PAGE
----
Originally published on Jenna Smith’s blog, here.
This entry originally appeared on a Fulbright grantee’s personal blog and is published with permission here. The views expressed in these entries are the author’s own and do not necessarily reflect the views of Fulbright Korea or the Korea Fulbright Infusion staff.
Messages written on the congratulatory cards for Jangdeok’s 3rd grade graduates:
“No pain, no gain”
“I love you and I will never forget you until I die.” (Rather dramatic for Middle School graduation…)
So what? You graduated! (Not entirely sure if this message was sarcastic.)
“Bye.” (much creativity, such thought)
Brabo! Brabo! Brabo! (Bravo?)
And my personal favorite…
“No money, no honey”
My students have a way with words.
Conversations with Ji Su, secretly, but not so secretly, my favorite 3rd grader:
Jenna: “What are you going to do this weekend, Ji Su?”
Ji Su: “Last weekend I went dancing with some boys (interesting…),” but this weekend I need to pop my zit (the second half of this sentence was spoken in Korean and through a graphic pantomime).
So if you thought your weekend was rather lack luster, Ji Su split his time between math academy and popping his zit.
Ji Su: “Teacher, do you like kimchi? (A devilish, knowing grin spreading across his face.)
Jenna: Yes, I do Ji Su (lol no, I don’t)! But it is too spicy for me (something like that)…
Ji Su saunters to the door, and whips his head around when he hits the threshold… “Don’t lie teacher…”
You caught me Ji Su. Let this be a lesson to everyone reading, middle schoolers can smell rubbish from a mile away.
Questions I’m asked by my students:
“Teacher, can I cheat this?”
-At least now they are asking for permission to copy their friend’s worksheets.
“Teacher, are you good at art?”
-I responded, “Yes, I can draw a little.” The student followed up with, “Show us! Draw a pig!” After drawing a cartoon pig on the board, he assessed my work like a connoisseur of fine art. “Okay, Teacher, now turn it into the devil.” The devil pig: a true test of creativity, talent, and imagination.
Student: “Teacher, do you have a boyfriend?”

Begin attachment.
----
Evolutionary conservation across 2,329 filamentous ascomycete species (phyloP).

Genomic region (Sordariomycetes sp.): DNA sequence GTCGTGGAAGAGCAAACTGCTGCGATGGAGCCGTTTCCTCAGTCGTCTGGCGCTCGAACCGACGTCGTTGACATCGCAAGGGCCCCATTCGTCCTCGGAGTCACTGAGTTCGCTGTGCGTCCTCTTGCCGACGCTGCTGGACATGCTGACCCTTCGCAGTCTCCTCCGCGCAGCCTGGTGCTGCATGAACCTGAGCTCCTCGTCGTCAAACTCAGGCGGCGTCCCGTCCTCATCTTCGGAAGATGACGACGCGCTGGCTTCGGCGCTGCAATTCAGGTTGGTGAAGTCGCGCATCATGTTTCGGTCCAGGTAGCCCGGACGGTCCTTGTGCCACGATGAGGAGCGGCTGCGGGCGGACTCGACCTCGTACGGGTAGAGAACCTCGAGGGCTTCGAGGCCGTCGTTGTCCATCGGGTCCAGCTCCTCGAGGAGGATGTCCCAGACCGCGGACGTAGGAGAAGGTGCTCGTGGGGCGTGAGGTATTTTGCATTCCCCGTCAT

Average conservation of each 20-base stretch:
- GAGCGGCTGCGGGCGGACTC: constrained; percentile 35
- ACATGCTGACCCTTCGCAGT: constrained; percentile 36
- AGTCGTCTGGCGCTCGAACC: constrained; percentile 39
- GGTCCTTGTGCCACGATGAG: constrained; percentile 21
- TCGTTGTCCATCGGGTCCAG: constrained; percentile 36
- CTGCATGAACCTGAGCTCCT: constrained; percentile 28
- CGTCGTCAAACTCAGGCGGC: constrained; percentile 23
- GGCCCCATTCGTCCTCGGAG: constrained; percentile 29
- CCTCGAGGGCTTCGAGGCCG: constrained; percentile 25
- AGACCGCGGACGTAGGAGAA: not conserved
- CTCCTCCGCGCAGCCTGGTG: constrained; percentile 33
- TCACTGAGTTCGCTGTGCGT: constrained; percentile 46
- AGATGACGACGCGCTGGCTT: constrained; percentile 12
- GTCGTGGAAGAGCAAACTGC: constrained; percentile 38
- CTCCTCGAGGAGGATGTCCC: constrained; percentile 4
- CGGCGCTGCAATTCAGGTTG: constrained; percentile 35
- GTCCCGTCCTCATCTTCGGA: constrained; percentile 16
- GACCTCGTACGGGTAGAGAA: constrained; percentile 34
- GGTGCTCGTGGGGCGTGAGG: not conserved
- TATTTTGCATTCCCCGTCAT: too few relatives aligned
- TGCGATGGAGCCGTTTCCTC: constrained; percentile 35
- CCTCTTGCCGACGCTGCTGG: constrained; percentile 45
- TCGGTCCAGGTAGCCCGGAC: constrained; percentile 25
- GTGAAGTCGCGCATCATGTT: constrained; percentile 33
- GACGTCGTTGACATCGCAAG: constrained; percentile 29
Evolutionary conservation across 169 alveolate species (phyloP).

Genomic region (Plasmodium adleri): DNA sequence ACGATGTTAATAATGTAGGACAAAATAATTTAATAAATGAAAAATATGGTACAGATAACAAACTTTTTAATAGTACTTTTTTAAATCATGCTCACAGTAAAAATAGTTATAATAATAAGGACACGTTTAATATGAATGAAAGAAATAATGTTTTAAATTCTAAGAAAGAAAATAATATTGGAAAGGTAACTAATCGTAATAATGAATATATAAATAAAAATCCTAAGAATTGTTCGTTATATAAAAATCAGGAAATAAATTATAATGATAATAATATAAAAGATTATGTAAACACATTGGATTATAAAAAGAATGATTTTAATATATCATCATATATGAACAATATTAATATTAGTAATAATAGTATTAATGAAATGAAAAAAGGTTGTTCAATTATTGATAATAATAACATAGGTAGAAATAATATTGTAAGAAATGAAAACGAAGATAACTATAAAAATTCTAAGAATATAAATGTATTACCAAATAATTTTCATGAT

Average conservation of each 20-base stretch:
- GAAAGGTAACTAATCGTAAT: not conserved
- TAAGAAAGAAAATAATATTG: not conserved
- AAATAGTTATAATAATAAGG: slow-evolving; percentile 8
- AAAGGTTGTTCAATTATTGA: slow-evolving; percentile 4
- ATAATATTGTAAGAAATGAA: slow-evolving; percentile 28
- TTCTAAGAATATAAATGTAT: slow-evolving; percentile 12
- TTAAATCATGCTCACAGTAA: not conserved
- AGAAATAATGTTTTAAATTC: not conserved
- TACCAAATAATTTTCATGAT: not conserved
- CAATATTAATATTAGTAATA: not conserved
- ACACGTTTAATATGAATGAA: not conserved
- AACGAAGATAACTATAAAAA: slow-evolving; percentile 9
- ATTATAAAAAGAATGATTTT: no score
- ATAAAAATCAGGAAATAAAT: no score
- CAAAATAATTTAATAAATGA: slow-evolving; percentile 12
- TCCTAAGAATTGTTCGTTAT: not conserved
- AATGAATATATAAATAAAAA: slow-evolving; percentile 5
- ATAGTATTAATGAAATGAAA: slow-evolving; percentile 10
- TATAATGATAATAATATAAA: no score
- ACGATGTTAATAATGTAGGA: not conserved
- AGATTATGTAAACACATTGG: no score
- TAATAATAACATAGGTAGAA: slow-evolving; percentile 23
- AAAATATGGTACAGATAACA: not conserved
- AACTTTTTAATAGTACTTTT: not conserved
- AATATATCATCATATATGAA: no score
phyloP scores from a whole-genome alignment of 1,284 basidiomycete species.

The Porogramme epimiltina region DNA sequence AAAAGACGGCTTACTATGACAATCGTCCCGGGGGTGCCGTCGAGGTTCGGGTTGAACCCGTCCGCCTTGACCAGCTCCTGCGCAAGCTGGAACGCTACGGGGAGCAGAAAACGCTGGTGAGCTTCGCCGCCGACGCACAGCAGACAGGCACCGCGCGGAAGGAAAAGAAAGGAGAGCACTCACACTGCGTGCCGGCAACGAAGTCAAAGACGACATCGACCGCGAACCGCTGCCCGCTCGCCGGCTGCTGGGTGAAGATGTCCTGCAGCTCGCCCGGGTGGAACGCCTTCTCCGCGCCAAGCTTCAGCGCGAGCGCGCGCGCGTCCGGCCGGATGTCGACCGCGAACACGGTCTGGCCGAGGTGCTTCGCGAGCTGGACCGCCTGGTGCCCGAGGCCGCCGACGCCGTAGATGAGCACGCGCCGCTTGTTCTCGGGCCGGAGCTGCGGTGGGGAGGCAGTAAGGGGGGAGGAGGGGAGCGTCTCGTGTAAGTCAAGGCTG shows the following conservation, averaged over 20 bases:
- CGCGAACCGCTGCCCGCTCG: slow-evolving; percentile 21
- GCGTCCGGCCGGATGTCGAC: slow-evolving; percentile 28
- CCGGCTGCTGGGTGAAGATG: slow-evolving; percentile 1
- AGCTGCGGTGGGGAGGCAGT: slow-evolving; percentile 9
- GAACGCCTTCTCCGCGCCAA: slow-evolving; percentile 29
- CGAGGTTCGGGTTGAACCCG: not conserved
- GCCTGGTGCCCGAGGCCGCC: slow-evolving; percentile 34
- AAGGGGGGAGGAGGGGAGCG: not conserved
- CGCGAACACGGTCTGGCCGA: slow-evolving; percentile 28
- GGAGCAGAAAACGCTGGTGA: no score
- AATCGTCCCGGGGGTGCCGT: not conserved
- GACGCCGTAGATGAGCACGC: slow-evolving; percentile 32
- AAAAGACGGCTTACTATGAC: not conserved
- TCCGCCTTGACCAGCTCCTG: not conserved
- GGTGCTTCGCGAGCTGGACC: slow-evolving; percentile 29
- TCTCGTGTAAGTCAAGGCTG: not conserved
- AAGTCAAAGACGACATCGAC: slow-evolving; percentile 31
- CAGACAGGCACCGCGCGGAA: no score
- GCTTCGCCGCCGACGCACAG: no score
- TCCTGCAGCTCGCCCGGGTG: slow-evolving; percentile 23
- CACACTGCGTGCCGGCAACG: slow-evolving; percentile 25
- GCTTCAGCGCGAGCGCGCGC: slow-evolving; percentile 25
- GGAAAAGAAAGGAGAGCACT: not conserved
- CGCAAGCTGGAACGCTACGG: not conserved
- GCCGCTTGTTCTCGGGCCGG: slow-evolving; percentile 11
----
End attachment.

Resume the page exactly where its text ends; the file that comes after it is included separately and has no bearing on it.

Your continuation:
-This happens everyday, multiple times a day…Thank you for the constant reminded that I am single.
Jenna: “No, I don’t. Do you have a girlfriend?”
Student (addressing me and other student passersby): “No, but Jenna is a girl, who is also my friend so…”
-I chuckle as I think to myself, “Oh… I see what you did there, creepy, yet clever.” And by that logic if I at some point in my life meet Ryan Gosling, I will practically be dating him according to Gyeun Min’s logic.
A Chore Chain
The sage editors of my English textbook decided to dedicate last week’s lesson to chore vocabulary. I don’t think I could have written a more boring lesson if I’d tried (and this is saying a lot, because I have engineered a lot of supremely boring worksheets for my students, met with an eye roll at best, or pretending to be sick at worst).
Let me paint you a picture of what my classroom looked like as we covered the chapter vocabulary. My students were hanging on my every word as I described the difference between mopping and sweeping. It was getting a little too rowdy when we switched to discussing what dust looks like and the proper terminology for tidying up your bedroom. And if this lesson wasn’t already “raising the roof,” we read a story about “David” and his Korean fried “Yuna,” who volunteer to clean their classroom. Talk about a true cliffhanger. “Making the Classroom Pretty” is an instant classic with all its twists, turns, and the surprise ending.
(This is in fact the exact opposite of what happened in class.)
Heck, I was even bored teaching this lesson. So whenever I get bored in the future I will remember that week I spent a total of 12 hours discussing the nuances of chore vocabulary.